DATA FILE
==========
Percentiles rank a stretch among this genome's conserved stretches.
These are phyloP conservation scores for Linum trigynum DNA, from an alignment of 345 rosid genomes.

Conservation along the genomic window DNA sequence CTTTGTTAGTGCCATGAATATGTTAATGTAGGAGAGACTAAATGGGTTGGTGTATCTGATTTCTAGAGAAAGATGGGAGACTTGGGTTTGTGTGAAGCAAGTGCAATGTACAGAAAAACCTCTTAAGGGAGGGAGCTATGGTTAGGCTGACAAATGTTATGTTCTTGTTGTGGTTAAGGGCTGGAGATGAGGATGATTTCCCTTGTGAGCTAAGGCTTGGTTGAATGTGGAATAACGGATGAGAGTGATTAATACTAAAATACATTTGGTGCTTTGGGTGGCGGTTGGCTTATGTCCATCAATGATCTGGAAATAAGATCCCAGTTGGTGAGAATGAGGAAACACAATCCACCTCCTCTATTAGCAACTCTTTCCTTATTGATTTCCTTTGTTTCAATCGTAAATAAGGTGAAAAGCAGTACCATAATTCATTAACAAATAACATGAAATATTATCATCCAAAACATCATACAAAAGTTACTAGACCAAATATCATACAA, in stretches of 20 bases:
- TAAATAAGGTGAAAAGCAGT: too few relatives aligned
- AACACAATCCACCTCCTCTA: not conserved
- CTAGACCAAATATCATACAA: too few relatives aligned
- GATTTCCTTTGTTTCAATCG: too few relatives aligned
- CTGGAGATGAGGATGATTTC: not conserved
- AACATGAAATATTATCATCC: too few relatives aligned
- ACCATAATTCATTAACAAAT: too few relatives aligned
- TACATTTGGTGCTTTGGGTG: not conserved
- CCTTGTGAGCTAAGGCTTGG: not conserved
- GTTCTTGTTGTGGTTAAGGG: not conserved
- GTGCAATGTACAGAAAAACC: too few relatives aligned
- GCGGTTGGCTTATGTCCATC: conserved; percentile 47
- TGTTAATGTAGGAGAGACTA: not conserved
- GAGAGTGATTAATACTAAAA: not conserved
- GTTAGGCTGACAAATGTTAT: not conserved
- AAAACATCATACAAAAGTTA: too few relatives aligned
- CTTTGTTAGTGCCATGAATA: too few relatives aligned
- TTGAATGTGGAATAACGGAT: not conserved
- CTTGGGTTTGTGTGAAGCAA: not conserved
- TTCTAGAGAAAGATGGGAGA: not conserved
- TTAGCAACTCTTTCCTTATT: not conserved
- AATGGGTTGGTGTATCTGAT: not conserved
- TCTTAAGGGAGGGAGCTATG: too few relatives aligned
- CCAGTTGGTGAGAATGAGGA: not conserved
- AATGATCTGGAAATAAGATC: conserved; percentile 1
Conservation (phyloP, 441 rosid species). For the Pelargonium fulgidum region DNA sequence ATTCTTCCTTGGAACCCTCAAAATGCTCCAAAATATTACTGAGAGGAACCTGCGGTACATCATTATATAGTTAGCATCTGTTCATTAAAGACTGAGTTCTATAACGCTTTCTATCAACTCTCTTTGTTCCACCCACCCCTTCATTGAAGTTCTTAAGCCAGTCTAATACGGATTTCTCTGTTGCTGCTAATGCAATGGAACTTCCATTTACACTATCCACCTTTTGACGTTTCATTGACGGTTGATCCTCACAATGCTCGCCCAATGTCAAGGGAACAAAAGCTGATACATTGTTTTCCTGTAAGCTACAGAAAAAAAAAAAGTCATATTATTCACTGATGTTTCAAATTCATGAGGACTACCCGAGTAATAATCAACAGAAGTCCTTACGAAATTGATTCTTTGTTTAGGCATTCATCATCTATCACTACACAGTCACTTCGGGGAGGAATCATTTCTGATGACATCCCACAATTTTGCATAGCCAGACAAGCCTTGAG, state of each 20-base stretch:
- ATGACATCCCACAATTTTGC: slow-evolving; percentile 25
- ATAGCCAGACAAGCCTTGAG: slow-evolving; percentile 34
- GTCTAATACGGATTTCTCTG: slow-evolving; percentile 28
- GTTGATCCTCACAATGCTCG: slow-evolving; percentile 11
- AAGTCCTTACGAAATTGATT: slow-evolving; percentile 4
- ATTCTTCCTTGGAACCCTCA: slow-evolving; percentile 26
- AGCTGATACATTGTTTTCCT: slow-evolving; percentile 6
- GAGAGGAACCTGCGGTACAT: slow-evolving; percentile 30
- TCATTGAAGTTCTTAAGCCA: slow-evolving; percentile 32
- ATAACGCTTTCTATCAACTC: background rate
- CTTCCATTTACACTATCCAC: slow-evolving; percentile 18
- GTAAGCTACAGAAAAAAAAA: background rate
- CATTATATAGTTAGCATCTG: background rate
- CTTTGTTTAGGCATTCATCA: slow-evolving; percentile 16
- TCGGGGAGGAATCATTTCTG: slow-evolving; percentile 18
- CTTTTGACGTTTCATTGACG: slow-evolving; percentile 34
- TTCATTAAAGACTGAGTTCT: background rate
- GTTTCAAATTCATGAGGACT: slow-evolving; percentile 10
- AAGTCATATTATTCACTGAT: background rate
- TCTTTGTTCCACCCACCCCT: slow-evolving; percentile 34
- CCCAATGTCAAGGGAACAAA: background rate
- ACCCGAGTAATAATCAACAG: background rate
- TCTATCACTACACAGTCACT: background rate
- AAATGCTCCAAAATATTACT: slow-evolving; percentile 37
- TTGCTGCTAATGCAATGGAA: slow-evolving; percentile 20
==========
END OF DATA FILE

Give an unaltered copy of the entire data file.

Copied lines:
Percentiles rank a stretch among this genome's conserved stretches.
These are phyloP conservation scores for Linum trigynum DNA, from an alignment of 345 rosid genomes.

Conservation along the genomic window DNA sequence CTTTGTTAGTGCCATGAATATGTTAATGTAGGAGAGACTAAATGGGTTGGTGTATCTGATTTCTAGAGAAAGATGGGAGACTTGGGTTTGTGTGAAGCAAGTGCAATGTACAGAAAAACCTCTTAAGGGAGGGAGCTATGGTTAGGCTGACAAATGTTATGTTCTTGTTGTGGTTAAGGGCTGGAGATGAGGATGATTTCCCTTGTGAGCTAAGGCTTGGTTGAATGTGGAATAACGGATGAGAGTGATTAATACTAAAATACATTTGGTGCTTTGGGTGGCGGTTGGCTTATGTCCATCAATGATCTGGAAATAAGATCCCAGTTGGTGAGAATGAGGAAACACAATCCACCTCCTCTATTAGCAACTCTTTCCTTATTGATTTCCTTTGTTTCAATCGTAAATAAGGTGAAAAGCAGTACCATAATTCATTAACAAATAACATGAAATATTATCATCCAAAACATCATACAAAAGTTACTAGACCAAATATCATACAA, in stretches of 20 bases:
- TAAATAAGGTGAAAAGCAGT: too few relatives aligned
- AACACAATCCACCTCCTCTA: not conserved
- CTAGACCAAATATCATACAA: too few relatives aligned
- GATTTCCTTTGTTTCAATCG: too few relatives aligned
- CTGGAGATGAGGATGATTTC: not conserved
- AACATGAAATATTATCATCC: too few relatives aligned
- ACCATAATTCATTAACAAAT: too few relatives aligned
- TACATTTGGTGCTTTGGGTG: not conserved
- CCTTGTGAGCTAAGGCTTGG: not conserved
- GTTCTTGTTGTGGTTAAGGG: not conserved
- GTGCAATGTACAGAAAAACC: too few relatives aligned
- GCGGTTGGCTTATGTCCATC: conserved; percentile 47
- TGTTAATGTAGGAGAGACTA: not conserved
- GAGAGTGATTAATACTAAAA: not conserved
- GTTAGGCTGACAAATGTTAT: not conserved
- AAAACATCATACAAAAGTTA: too few relatives aligned
- CTTTGTTAGTGCCATGAATA: too few relatives aligned
- TTGAATGTGGAATAACGGAT: not conserved
- CTTGGGTTTGTGTGAAGCAA: not conserved
- TTCTAGAGAAAGATGGGAGA: not conserved
- TTAGCAACTCTTTCCTTATT: not conserved
- AATGGGTTGGTGTATCTGAT: not conserved
- TCTTAAGGGAGGGAGCTATG: too few relatives aligned
- CCAGTTGGTGAGAATGAGGA: not conserved
- AATGATCTGGAAATAAGATC: conserved; percentile 1
Conservation (phyloP, 441 rosid species). For the Pelargonium fulgidum region DNA sequence ATTCTTCCTTGGAACCCTCAAAATGCTCCAAAATATTACTGAGAGGAACCTGCGGTACATCATTATATAGTTAGCATCTGTTCATTAAAGACTGAGTTCTATAACGCTTTCTATCAACTCTCTTTGTTCCACCCACCCCTTCATTGAAGTTCTTAAGCCAGTCTAATACGGATTTCTCTGTTGCTGCTAATGCAATGGAACTTCCATTTACACTATCCACCTTTTGACGTTTCATTGACGGTTGATCCTCACAATGCTCGCCCAATGTCAAGGGAACAAAAGCTGATACATTGTTTTCCTGTAAGCTACAGAAAAAAAAAAAGTCATATTATTCACTGATGTTTCAAATTCATGAGGACTACCCGAGTAATAATCAACAGAAGTCCTTACGAAATTGATTCTTTGTTTAGGCATTCATCATCTATCACTACACAGTCACTTCGGGGAGGAATCATTTCTGATGACATCCCACAATTTTGCATAGCCAGACAAGCCTTGAG, state of each 20-base stretch:
- ATGACATCCCACAATTTTGC: slow-evolving; percentile 25
- ATAGCCAGACAAGCCTTGAG: slow-evolving; percentile 34
- GTCTAATACGGATTTCTCTG: slow-evolving; percentile 28
- GTTGATCCTCACAATGCTCG: slow-evolving; percentile 11
- AAGTCCTTACGAAATTGATT: slow-evolving; percentile 4
- ATTCTTCCTTGGAACCCTCA: slow-evolving; percentile 26
- AGCTGATACATTGTTTTCCT: slow-evolving; percentile 6
- GAGAGGAACCTGCGGTACAT: slow-evolving; percentile 30
- TCATTGAAGTTCTTAAGCCA: slow-evolving; percentile 32
- ATAACGCTTTCTATCAACTC: background rate
- CTTCCATTTACACTATCCAC: slow-evolving; percentile 18
- GTAAGCTACAGAAAAAAAAA: background rate
- CATTATATAGTTAGCATCTG: background rate
- CTTTGTTTAGGCATTCATCA: slow-evolving; percentile 16
- TCGGGGAGGAATCATTTCTG: slow-evolving; percentile 18
- CTTTTGACGTTTCATTGACG: slow-evolving; percentile 34
- TTCATTAAAGACTGAGTTCT: background rate
- GTTTCAAATTCATGAGGACT: slow-evolving; percentile 10
- AAGTCATATTATTCACTGAT: background rate
- TCTTTGTTCCACCCACCCCT: slow-evolving; percentile 34
- CCCAATGTCAAGGGAACAAA: background rate
- ACCCGAGTAATAATCAACAG: background rate
- TCTATCACTACACAGTCACT: background rate
- AAATGCTCCAAAATATTACT: slow-evolving; percentile 37
- TTGCTGCTAATGCAATGGAA: slow-evolving; percentile 20